For Stop Fuelling War, peace is not an abstract concept, but something that impacts our everyday lives. We would like to promote a different vision of security.

Today, the definition of security is very narrow. Peacebuilding and prevention do not get the investment that they should. Active conflict prevention policies and peaceful opposition are seen as naive at best, considered to be irrelevant in most cases by governments, despite well researched evidence to the contrary. (

“Defence” and “Security” tend to be equated with military, policing and technological defence, i.e. weapons and weapons systems. Despite the huge financial and research investments in the development and sale of weapons, history has shown that these extremely expensive systems can exacerbate conflicts and contribute to regional tensions, rather than contributing to the security of all.

Ensuring the security of the population is an important duty of a society, but governments tend to interpret the term too narrowly. Indeed, most security risks don’t have short term solutions since they stem from long term underlying problems and threats such as climate change, economic inequality and exclusion. Physical threats need to be addressed but the longer term issues that create conflict are sidelined by the current focus on militarisation.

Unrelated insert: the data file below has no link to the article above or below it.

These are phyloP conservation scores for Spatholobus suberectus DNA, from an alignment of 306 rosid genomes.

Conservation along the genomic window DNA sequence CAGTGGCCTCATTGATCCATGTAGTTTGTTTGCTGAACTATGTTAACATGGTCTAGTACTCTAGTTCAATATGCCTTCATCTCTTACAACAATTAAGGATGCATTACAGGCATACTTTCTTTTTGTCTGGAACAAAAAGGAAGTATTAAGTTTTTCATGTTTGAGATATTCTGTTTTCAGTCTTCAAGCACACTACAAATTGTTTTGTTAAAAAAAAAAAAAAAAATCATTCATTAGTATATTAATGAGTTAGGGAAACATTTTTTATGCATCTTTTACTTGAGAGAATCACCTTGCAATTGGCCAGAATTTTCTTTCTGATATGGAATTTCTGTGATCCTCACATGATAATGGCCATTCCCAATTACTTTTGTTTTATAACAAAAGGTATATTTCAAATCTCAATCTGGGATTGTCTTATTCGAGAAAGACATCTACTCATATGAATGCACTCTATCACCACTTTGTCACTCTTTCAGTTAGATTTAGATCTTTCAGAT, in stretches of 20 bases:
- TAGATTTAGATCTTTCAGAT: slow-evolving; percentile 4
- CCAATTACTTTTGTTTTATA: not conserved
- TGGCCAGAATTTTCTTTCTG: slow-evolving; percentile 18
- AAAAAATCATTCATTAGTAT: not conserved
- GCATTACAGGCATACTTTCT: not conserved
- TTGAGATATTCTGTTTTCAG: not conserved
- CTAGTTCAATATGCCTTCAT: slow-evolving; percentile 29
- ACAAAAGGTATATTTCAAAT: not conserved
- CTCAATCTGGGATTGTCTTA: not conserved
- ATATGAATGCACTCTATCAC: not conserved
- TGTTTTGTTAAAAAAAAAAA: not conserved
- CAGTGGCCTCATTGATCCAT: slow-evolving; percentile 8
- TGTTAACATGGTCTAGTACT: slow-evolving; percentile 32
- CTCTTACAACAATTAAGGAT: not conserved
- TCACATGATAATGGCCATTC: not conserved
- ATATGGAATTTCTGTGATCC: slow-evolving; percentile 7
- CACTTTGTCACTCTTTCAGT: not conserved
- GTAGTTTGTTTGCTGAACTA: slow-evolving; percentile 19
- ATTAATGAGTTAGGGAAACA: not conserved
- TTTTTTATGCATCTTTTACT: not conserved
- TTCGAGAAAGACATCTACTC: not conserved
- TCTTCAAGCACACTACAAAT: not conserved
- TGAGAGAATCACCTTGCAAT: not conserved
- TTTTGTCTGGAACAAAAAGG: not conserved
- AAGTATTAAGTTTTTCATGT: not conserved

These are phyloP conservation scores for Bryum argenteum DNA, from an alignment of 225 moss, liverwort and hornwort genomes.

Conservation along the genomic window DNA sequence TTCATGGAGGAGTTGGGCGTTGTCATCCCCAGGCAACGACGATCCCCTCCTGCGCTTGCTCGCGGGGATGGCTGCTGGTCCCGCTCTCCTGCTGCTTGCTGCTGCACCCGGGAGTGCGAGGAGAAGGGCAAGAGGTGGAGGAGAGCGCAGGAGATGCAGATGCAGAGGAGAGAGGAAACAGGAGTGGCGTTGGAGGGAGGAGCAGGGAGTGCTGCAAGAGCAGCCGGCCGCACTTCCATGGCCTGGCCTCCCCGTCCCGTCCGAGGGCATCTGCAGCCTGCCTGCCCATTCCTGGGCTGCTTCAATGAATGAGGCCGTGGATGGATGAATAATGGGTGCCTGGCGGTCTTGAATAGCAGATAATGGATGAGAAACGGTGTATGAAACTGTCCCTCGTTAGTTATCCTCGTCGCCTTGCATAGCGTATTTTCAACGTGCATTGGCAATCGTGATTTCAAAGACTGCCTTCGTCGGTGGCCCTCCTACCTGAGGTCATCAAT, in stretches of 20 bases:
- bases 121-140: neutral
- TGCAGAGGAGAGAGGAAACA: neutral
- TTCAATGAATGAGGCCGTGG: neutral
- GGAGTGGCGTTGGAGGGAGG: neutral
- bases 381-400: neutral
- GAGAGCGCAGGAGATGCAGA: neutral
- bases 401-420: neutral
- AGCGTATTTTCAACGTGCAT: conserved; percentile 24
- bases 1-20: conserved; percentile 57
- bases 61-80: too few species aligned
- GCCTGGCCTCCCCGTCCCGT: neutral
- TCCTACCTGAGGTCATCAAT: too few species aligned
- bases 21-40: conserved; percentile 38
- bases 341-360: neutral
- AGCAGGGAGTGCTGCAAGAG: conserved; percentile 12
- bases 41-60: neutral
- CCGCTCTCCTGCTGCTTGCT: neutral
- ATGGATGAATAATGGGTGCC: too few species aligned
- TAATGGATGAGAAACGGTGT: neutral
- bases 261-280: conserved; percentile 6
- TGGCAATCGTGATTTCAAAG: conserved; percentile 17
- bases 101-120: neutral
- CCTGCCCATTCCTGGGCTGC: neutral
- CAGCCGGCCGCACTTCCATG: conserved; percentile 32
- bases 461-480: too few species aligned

The organisation Rethinking Security provides a more comprehensive summary: ( : “Real security exists when everyone can meet their basic needs; it is in the public interest. But the prevailing approach today is based on ‘national interests’, defined by the government, and skewed towards big business and a small social elite, rather than people in their communities. [...] Security strategy is decided by a small and exclusive group. Other voices are excluded, including those the strategy harms.”

Security takes a long time to achieve and there are no quick solutions. Achieving sustainable security takes cooperation, resources and hard work. Every conflict is unique and requires different, appropriate and relevant solutions.

The exclusion or marginalisation of any part of a population can exacerbate tensions or lead to disenfranchisement and ultimately the failure of efforts for peace.